Distressingly, having been denied a visitors visa, Michael is not allowed to fall back on the waiver scheme and is barred from entering the United States. His only hope is paying the visa fee again and again, and visiting the US Embassy repeatedly, where another Consular Officer will make another decision that is based on the same facts he has already presented. A decision that will in any case be clouded with suspicion that federal law is influencing visa decisions and leading to discrimination.

Michael's appeals to the Department of Homeland Security have been met with a singular response - apply again for a visitors visa. But that advice has also been coupled with the suggestion that he should perhaps leave re-applying for a year while he gets a permanent job, credit card, enrol in college, even a wife and child. In short, give the immigration people evidence to believe Michael will only be a visitor to the US and not an illegal immigrant.

DOMA exists to define marriage and to oppose recognition of gay relationships in law. That law prevents immigration officials from entertaining any possibility of a allowing a gay person to enter America to settle and live with their partner as a legal resident. If such a law exists, is it too far fetched to believe Michael, and to believe that even as a visitor he wouldn't be welcome?

It was a big mistake for Michael to reveal details of his sexuality

I spoke to other gay people and asked for their reaction to Michaels predicament. Posing questions on Twitter, I heard from nervous people who are continually engaged in an immigration game of cat and mouse to see their partners in America. Afraid to be identified, they say it was a big mistake for Michael to reveal details of his sexuality and to be honest about his reasons for travelling to the US. But that's not the full picture. I've also been told the opposite by gay people such as Karin Bogliolo. I heard how she had been allowed into America but is having to fight for the right to remain. However, one thing that I have consistently heard from US and British citizens I've spoken to is that the law in America regarding gay couples is not fair.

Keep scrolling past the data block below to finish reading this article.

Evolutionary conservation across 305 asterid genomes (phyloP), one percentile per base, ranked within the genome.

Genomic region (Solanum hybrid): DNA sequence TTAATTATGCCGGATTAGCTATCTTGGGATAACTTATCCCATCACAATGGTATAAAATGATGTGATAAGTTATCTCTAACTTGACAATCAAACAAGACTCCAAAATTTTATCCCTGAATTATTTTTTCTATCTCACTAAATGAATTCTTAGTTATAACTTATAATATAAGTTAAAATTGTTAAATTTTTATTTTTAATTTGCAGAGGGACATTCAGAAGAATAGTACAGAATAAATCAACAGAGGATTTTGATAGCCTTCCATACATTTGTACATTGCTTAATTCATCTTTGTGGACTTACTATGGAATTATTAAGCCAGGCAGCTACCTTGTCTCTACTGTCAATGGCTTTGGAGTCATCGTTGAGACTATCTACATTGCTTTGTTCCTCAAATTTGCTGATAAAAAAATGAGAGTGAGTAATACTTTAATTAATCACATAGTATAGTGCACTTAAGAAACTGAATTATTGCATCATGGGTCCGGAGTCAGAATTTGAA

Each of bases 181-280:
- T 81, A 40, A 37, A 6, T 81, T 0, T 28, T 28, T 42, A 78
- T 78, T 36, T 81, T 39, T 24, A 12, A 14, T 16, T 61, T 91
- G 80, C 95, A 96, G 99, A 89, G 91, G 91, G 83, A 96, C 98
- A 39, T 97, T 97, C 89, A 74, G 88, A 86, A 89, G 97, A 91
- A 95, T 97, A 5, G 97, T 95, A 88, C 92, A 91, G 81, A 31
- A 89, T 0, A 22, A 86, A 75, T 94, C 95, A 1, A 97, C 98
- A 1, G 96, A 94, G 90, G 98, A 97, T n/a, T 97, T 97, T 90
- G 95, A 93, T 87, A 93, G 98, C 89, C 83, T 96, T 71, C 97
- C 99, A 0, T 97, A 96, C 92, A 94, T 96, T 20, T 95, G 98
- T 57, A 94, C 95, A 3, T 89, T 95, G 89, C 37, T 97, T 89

With unanswered questions and a mixture of experiences shared with me, I approached the US Embassy in London to ask them directly about Michael Roach's visa application. I also wanted to know if DOMA was influencing their decisions and preventing gay people from travelling to America. The embassy press office replied, saying "I cannot comment directly on Mr Roach and Mr Barlow's case. We are never able to comment on individual cases." However they did agree to an interview to talk about visa policy.

I was told that entry to the US would not be denied simply because of sexuality, and that consul staff look at an individuals circumstances, with particular focus on the applicants links to their home country. The extent of those links is then used to determine whether there is a risk of someone remaining in the States illegally. I told the US Embassy 'the perception of the gay community is that they need to be careful not to say that they are gay, they fear that if they say that on visa applications it will be held against them.' Visas Branch Chief William Laidlaw responded to say he hoped that more could be done to convince people this was not the case. The parts of our interview relating to visa policy can be listened to here. Mr Laidlaw was unable to comment on matters of law that would require a statement from Congress.

William Laidlaw, Visa's Branch Chief, US Embassy London talks about visa policy

 
The Defence of Marriage Act - DOMA